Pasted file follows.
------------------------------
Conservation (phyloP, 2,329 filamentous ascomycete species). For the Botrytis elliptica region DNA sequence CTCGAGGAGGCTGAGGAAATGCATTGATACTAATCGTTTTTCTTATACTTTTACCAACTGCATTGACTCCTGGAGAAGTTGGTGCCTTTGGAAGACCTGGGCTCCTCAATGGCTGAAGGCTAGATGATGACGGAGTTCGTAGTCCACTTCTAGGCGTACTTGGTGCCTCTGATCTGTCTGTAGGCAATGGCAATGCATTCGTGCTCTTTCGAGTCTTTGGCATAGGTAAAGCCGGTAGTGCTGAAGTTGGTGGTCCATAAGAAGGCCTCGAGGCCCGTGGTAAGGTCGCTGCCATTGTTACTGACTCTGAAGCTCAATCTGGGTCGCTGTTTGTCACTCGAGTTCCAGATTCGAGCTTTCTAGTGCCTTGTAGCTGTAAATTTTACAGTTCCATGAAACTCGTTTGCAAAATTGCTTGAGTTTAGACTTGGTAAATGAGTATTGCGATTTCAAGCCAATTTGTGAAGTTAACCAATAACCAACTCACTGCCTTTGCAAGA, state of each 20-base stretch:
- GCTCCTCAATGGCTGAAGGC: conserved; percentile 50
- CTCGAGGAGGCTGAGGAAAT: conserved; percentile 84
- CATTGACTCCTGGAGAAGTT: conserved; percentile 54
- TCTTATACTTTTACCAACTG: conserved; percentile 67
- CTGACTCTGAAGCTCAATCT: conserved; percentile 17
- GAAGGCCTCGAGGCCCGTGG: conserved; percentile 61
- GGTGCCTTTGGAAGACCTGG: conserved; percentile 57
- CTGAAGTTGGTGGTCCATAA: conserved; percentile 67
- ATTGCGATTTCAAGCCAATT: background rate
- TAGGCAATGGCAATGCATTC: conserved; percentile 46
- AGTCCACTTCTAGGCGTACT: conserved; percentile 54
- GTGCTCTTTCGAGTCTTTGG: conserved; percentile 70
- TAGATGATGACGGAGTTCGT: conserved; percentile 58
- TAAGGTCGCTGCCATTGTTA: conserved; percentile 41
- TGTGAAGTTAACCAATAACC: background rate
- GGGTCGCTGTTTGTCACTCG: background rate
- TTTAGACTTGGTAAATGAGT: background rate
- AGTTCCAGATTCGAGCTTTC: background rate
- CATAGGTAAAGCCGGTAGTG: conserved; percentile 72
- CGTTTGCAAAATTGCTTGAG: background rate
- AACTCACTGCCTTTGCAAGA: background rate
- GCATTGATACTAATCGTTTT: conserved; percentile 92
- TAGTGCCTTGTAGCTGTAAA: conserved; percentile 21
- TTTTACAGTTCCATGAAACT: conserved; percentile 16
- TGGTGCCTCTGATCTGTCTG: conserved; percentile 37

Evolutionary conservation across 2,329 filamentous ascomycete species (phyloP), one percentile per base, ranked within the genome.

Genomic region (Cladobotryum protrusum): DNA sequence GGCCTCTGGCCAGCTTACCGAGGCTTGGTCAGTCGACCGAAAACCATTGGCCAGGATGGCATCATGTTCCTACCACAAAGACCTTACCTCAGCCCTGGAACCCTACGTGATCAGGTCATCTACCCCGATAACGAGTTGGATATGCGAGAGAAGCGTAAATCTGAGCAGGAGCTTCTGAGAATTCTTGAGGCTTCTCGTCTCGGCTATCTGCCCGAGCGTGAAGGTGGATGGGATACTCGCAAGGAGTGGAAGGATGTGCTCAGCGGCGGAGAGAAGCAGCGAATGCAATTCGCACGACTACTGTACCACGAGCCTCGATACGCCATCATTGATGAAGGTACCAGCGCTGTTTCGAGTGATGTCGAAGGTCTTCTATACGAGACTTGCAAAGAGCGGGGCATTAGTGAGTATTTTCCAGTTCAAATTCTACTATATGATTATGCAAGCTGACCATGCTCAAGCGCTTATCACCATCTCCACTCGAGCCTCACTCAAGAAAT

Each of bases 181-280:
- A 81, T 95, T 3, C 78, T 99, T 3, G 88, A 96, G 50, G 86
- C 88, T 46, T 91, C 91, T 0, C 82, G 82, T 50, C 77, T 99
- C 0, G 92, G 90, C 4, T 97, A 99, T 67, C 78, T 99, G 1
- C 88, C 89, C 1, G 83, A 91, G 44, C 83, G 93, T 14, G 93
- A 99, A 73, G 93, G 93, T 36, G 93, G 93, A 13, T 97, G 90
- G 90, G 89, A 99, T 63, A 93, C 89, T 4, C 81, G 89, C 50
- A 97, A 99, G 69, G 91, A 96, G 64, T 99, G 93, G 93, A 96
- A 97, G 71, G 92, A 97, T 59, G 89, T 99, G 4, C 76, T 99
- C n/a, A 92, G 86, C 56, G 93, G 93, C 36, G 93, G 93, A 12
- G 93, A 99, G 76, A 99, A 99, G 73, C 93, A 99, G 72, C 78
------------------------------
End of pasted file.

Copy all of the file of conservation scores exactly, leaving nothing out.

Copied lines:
Conservation (phyloP, 2,329 filamentous ascomycete species). For the Botrytis elliptica region DNA sequence CTCGAGGAGGCTGAGGAAATGCATTGATACTAATCGTTTTTCTTATACTTTTACCAACTGCATTGACTCCTGGAGAAGTTGGTGCCTTTGGAAGACCTGGGCTCCTCAATGGCTGAAGGCTAGATGATGACGGAGTTCGTAGTCCACTTCTAGGCGTACTTGGTGCCTCTGATCTGTCTGTAGGCAATGGCAATGCATTCGTGCTCTTTCGAGTCTTTGGCATAGGTAAAGCCGGTAGTGCTGAAGTTGGTGGTCCATAAGAAGGCCTCGAGGCCCGTGGTAAGGTCGCTGCCATTGTTACTGACTCTGAAGCTCAATCTGGGTCGCTGTTTGTCACTCGAGTTCCAGATTCGAGCTTTCTAGTGCCTTGTAGCTGTAAATTTTACAGTTCCATGAAACTCGTTTGCAAAATTGCTTGAGTTTAGACTTGGTAAATGAGTATTGCGATTTCAAGCCAATTTGTGAAGTTAACCAATAACCAACTCACTGCCTTTGCAAGA, state of each 20-base stretch:
- GCTCCTCAATGGCTGAAGGC: conserved; percentile 50
- CTCGAGGAGGCTGAGGAAAT: conserved; percentile 84
- CATTGACTCCTGGAGAAGTT: conserved; percentile 54
- TCTTATACTTTTACCAACTG: conserved; percentile 67
- CTGACTCTGAAGCTCAATCT: conserved; percentile 17
- GAAGGCCTCGAGGCCCGTGG: conserved; percentile 61
- GGTGCCTTTGGAAGACCTGG: conserved; percentile 57
- CTGAAGTTGGTGGTCCATAA: conserved; percentile 67
- ATTGCGATTTCAAGCCAATT: background rate
- TAGGCAATGGCAATGCATTC: conserved; percentile 46
- AGTCCACTTCTAGGCGTACT: conserved; percentile 54
- GTGCTCTTTCGAGTCTTTGG: conserved; percentile 70
- TAGATGATGACGGAGTTCGT: conserved; percentile 58
- TAAGGTCGCTGCCATTGTTA: conserved; percentile 41
- TGTGAAGTTAACCAATAACC: background rate
- GGGTCGCTGTTTGTCACTCG: background rate
- TTTAGACTTGGTAAATGAGT: background rate
- AGTTCCAGATTCGAGCTTTC: background rate
- CATAGGTAAAGCCGGTAGTG: conserved; percentile 72
- CGTTTGCAAAATTGCTTGAG: background rate
- AACTCACTGCCTTTGCAAGA: background rate
- GCATTGATACTAATCGTTTT: conserved; percentile 92
- TAGTGCCTTGTAGCTGTAAA: conserved; percentile 21
- TTTTACAGTTCCATGAAACT: conserved; percentile 16
- TGGTGCCTCTGATCTGTCTG: conserved; percentile 37

Evolutionary conservation across 2,329 filamentous ascomycete species (phyloP), one percentile per base, ranked within the genome.

Genomic region (Cladobotryum protrusum): DNA sequence GGCCTCTGGCCAGCTTACCGAGGCTTGGTCAGTCGACCGAAAACCATTGGCCAGGATGGCATCATGTTCCTACCACAAAGACCTTACCTCAGCCCTGGAACCCTACGTGATCAGGTCATCTACCCCGATAACGAGTTGGATATGCGAGAGAAGCGTAAATCTGAGCAGGAGCTTCTGAGAATTCTTGAGGCTTCTCGTCTCGGCTATCTGCCCGAGCGTGAAGGTGGATGGGATACTCGCAAGGAGTGGAAGGATGTGCTCAGCGGCGGAGAGAAGCAGCGAATGCAATTCGCACGACTACTGTACCACGAGCCTCGATACGCCATCATTGATGAAGGTACCAGCGCTGTTTCGAGTGATGTCGAAGGTCTTCTATACGAGACTTGCAAAGAGCGGGGCATTAGTGAGTATTTTCCAGTTCAAATTCTACTATATGATTATGCAAGCTGACCATGCTCAAGCGCTTATCACCATCTCCACTCGAGCCTCACTCAAGAAAT

Each of bases 181-280:
- A 81, T 95, T 3, C 78, T 99, T 3, G 88, A 96, G 50, G 86
- C 88, T 46, T 91, C 91, T 0, C 82, G 82, T 50, C 77, T 99
- C 0, G 92, G 90, C 4, T 97, A 99, T 67, C 78, T 99, G 1
- C 88, C 89, C 1, G 83, A 91, G 44, C 83, G 93, T 14, G 93
- A 99, A 73, G 93, G 93, T 36, G 93, G 93, A 13, T 97, G 90
- G 90, G 89, A 99, T 63, A 93, C 89, T 4, C 81, G 89, C 50
- A 97, A 99, G 69, G 91, A 96, G 64, T 99, G 93, G 93, A 96
- A 97, G 71, G 92, A 97, T 59, G 89, T 99, G 4, C 76, T 99
- C n/a, A 92, G 86, C 56, G 93, G 93, C 36, G 93, G 93, A 12
- G 93, A 99, G 76, A 99, A 99, G 73, C 93, A 99, G 72, C 78